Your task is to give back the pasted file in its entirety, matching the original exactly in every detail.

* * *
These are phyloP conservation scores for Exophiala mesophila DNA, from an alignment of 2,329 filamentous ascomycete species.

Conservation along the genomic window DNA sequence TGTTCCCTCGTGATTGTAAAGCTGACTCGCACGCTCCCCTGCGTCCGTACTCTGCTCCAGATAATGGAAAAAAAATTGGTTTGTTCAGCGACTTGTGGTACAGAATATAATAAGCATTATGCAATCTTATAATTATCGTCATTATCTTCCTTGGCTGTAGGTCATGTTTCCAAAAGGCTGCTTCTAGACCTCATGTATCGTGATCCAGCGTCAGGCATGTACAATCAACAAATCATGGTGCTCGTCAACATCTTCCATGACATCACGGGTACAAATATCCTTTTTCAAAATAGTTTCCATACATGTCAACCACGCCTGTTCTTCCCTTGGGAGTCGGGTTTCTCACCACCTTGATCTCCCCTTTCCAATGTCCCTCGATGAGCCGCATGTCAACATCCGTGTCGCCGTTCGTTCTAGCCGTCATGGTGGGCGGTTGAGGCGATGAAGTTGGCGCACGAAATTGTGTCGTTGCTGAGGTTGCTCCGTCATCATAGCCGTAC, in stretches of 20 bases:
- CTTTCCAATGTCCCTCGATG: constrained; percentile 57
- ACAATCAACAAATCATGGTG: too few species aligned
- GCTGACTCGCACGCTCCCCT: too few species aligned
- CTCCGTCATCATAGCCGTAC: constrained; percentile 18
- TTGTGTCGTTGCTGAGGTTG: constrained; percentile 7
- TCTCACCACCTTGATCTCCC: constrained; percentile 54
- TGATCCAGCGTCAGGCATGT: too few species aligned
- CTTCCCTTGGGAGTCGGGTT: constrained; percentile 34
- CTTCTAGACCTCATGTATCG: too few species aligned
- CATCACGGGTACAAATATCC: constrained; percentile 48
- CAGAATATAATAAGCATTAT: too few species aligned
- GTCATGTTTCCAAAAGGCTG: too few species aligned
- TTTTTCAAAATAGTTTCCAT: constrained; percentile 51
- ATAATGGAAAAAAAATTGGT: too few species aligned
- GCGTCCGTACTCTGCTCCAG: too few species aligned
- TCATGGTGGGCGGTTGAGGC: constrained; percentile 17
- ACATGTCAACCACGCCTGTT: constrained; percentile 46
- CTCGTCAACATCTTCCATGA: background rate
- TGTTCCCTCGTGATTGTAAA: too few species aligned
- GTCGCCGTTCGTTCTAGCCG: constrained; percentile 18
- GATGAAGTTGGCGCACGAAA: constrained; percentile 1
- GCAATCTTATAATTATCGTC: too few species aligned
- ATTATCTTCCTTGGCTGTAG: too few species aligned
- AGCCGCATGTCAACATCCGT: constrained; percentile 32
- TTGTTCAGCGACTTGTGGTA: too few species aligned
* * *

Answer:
These are phyloP conservation scores for Exophiala mesophila DNA, from an alignment of 2,329 filamentous ascomycete species.

Conservation along the genomic window DNA sequence TGTTCCCTCGTGATTGTAAAGCTGACTCGCACGCTCCCCTGCGTCCGTACTCTGCTCCAGATAATGGAAAAAAAATTGGTTTGTTCAGCGACTTGTGGTACAGAATATAATAAGCATTATGCAATCTTATAATTATCGTCATTATCTTCCTTGGCTGTAGGTCATGTTTCCAAAAGGCTGCTTCTAGACCTCATGTATCGTGATCCAGCGTCAGGCATGTACAATCAACAAATCATGGTGCTCGTCAACATCTTCCATGACATCACGGGTACAAATATCCTTTTTCAAAATAGTTTCCATACATGTCAACCACGCCTGTTCTTCCCTTGGGAGTCGGGTTTCTCACCACCTTGATCTCCCCTTTCCAATGTCCCTCGATGAGCCGCATGTCAACATCCGTGTCGCCGTTCGTTCTAGCCGTCATGGTGGGCGGTTGAGGCGATGAAGTTGGCGCACGAAATTGTGTCGTTGCTGAGGTTGCTCCGTCATCATAGCCGTAC, in stretches of 20 bases:
- CTTTCCAATGTCCCTCGATG: constrained; percentile 57
- ACAATCAACAAATCATGGTG: too few species aligned
- GCTGACTCGCACGCTCCCCT: too few species aligned
- CTCCGTCATCATAGCCGTAC: constrained; percentile 18
- TTGTGTCGTTGCTGAGGTTG: constrained; percentile 7
- TCTCACCACCTTGATCTCCC: constrained; percentile 54
- TGATCCAGCGTCAGGCATGT: too few species aligned
- CTTCCCTTGGGAGTCGGGTT: constrained; percentile 34
- CTTCTAGACCTCATGTATCG: too few species aligned
- CATCACGGGTACAAATATCC: constrained; percentile 48
- CAGAATATAATAAGCATTAT: too few species aligned
- GTCATGTTTCCAAAAGGCTG: too few species aligned
- TTTTTCAAAATAGTTTCCAT: constrained; percentile 51
- ATAATGGAAAAAAAATTGGT: too few species aligned
- GCGTCCGTACTCTGCTCCAG: too few species aligned
- TCATGGTGGGCGGTTGAGGC: constrained; percentile 17
- ACATGTCAACCACGCCTGTT: constrained; percentile 46
- CTCGTCAACATCTTCCATGA: background rate
- TGTTCCCTCGTGATTGTAAA: too few species aligned
- GTCGCCGTTCGTTCTAGCCG: constrained; percentile 18
- GATGAAGTTGGCGCACGAAA: constrained; percentile 1
- GCAATCTTATAATTATCGTC: too few species aligned
- ATTATCTTCCTTGGCTGTAG: too few species aligned
- AGCCGCATGTCAACATCCGT: constrained; percentile 32
- TTGTTCAGCGACTTGTGGTA: too few species aligned